A new campaign encouraging those affected by sexual violence to seek support is being unveiled by Lancashire's Police and Crime Commissioner as part of Sexual Violence Awareness Week.
Out to raise awareness of sexual violence, particularly when it occurs within relationships as is the case in 31% of incidents of rape, the campaign is urging anyone affected to seek help from Lancashire Victim Services in an effort to help those impacted by such "shocking" occurrences in commissioner Clive Grunshaw's words.
"We have to send out a clear message that being in a relationship does not equate to having the right to force or coerce your partner into anything they don't want to do," said Mr Grunshaw at an awareness event at Blackpool Teaching Hospital. "Any form of sexual violence is clearly unacceptable.
"Anyone who uses physical force or coerces their partner to comply is committing a crime and it is important that we spread that message," he added. "If you are in a relationship where that choice is taken away from you I would urge you to contact Lancashire Victim Services for support and advice, even if you don't want to report to the police.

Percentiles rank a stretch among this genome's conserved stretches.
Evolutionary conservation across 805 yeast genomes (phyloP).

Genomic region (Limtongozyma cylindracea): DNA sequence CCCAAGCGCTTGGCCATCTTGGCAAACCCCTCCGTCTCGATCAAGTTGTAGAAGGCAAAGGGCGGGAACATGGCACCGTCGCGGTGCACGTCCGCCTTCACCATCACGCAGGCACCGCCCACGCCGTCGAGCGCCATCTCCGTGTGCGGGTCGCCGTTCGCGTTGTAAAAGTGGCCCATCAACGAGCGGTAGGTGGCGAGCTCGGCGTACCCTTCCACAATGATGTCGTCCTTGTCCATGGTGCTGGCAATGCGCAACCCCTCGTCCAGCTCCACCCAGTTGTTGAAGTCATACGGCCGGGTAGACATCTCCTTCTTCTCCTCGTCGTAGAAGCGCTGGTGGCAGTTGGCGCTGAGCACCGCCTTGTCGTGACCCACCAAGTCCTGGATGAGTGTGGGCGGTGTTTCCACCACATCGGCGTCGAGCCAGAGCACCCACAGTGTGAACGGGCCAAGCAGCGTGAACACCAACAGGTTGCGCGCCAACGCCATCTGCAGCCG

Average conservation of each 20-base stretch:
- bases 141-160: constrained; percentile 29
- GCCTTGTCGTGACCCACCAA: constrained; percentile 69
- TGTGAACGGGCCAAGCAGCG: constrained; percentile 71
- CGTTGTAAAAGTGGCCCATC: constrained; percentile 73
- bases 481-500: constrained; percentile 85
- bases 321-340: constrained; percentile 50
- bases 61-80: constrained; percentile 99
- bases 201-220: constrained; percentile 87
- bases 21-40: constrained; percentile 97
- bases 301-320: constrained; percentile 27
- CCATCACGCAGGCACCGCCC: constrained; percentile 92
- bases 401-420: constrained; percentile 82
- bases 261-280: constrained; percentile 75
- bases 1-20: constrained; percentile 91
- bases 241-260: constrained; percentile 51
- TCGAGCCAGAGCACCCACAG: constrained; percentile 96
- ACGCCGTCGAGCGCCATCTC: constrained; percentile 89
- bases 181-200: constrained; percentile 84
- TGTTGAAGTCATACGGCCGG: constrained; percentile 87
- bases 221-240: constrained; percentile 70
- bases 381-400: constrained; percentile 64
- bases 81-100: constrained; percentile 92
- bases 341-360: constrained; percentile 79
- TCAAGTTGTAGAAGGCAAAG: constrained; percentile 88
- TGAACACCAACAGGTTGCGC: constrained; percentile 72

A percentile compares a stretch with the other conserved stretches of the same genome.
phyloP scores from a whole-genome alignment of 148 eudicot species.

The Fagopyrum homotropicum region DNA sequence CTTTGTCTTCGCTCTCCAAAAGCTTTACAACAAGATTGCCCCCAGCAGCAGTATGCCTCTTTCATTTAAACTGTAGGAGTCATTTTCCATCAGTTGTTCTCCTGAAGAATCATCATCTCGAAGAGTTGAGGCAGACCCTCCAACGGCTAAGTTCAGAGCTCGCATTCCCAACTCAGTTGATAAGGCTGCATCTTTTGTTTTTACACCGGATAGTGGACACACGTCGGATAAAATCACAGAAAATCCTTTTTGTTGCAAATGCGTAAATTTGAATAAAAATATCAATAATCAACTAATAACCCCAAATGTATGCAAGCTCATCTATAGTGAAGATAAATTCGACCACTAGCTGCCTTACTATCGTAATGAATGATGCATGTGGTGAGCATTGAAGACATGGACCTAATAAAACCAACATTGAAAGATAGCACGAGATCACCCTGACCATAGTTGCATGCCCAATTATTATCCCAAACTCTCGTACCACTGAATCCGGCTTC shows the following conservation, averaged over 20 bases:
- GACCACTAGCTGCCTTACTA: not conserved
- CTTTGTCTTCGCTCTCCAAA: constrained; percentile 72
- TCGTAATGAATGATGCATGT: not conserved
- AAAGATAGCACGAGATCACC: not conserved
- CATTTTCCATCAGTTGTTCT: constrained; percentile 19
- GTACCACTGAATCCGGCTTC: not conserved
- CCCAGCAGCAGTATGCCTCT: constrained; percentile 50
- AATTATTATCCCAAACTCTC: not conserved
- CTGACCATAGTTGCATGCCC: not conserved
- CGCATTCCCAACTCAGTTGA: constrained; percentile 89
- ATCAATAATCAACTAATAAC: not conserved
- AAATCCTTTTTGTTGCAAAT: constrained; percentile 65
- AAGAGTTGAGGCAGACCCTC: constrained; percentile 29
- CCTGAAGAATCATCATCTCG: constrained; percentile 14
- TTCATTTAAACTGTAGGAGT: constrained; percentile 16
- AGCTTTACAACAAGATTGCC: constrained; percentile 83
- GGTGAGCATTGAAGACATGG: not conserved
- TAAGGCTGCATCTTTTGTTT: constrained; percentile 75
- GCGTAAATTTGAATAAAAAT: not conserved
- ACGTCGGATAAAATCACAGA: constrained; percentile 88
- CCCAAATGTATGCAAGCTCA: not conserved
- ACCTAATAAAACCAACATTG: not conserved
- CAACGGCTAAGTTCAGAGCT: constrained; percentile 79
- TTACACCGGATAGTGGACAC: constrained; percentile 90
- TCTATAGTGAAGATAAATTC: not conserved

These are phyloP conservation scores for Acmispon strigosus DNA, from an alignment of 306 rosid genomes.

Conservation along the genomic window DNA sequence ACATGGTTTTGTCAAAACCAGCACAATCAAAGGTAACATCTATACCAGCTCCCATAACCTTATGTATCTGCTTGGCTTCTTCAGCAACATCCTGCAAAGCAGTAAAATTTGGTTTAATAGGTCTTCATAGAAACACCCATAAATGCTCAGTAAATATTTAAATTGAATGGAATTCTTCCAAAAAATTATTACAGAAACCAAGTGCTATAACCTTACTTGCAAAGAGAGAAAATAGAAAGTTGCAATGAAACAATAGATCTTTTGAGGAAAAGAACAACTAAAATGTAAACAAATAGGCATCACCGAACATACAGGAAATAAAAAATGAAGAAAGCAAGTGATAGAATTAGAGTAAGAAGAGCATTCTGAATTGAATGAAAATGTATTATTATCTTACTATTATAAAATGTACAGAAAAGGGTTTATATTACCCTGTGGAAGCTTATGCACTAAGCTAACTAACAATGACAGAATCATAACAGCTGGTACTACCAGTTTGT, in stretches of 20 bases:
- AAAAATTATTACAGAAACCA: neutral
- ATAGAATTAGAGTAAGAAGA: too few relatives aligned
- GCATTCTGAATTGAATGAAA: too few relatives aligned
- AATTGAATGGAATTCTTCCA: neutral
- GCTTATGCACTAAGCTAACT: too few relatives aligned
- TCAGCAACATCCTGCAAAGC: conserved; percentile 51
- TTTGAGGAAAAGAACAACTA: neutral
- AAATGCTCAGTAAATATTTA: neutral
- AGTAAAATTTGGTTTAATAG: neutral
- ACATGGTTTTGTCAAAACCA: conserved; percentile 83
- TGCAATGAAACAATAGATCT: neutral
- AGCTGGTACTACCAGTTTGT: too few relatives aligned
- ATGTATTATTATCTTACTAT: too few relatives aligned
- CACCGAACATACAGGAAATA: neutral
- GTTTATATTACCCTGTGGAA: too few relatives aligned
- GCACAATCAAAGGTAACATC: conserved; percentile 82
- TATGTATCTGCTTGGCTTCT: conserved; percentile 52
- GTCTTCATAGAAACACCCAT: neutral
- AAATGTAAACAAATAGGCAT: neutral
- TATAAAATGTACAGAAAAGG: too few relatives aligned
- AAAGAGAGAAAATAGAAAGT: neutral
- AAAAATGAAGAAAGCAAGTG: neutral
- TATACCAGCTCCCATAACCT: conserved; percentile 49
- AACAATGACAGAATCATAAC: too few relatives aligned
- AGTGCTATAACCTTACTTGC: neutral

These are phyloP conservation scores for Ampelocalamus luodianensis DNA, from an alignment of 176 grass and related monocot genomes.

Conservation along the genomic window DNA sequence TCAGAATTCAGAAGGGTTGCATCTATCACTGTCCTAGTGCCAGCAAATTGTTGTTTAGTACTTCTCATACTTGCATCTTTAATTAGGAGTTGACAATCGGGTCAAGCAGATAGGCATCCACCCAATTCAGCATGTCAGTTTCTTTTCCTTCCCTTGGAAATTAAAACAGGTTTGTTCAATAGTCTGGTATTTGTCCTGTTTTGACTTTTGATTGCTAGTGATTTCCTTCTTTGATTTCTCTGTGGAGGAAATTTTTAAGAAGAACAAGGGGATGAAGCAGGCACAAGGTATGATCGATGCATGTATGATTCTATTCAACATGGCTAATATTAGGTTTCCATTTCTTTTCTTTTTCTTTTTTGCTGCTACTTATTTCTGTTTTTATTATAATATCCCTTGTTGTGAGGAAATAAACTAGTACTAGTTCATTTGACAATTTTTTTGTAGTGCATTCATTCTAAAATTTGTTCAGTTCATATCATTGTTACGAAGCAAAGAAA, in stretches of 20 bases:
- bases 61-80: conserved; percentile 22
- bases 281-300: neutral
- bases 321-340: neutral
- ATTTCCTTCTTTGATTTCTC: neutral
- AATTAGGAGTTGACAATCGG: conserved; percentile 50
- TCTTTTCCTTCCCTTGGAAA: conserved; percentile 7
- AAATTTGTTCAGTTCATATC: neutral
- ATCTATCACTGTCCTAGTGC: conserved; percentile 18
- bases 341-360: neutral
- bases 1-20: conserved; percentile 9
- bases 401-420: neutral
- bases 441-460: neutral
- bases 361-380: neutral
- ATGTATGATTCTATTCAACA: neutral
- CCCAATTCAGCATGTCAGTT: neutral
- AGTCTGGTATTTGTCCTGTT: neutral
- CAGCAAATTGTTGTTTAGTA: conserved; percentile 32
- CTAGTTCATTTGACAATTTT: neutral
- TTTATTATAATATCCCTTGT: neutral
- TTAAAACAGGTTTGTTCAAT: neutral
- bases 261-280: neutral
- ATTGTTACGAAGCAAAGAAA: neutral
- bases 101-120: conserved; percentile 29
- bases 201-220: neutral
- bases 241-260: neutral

"Supporting victims and vulnerable people is so important and I am committed to making sure that specialist support is out there whenever and wherever it is needed."
The campaign - developed jointly between the Police and Crime Commissioner's office, Lancashire Victim Services, and Lancashire Constabulary - will see posters, banners, and leaflets distributed to health settings and public spaces across the county as well as online to raise the profile of Lancashire Victim Services.
Dee Conlon, Operations Manager at Lancashire Victim Services, commented: "Sexual violence is a terrible crime that has a long lasting impact on those affected. It can happen to anyone, from any background, male, female, young or old. Our specialist case workers are here to provide emotional support and help you to find the best way forward."
Detective Chief Inspector Joanne McHugh from Lancashire Constabulary said: "Our focus is to keep people safe and feeling safe. No person has the right to coerce, intimidate or force their partner to do things they don’t want to.
"We take all reports of rape and sexual assault seriously and will continue to work hard to investigate incidents of sexual violence within any relationship," he added.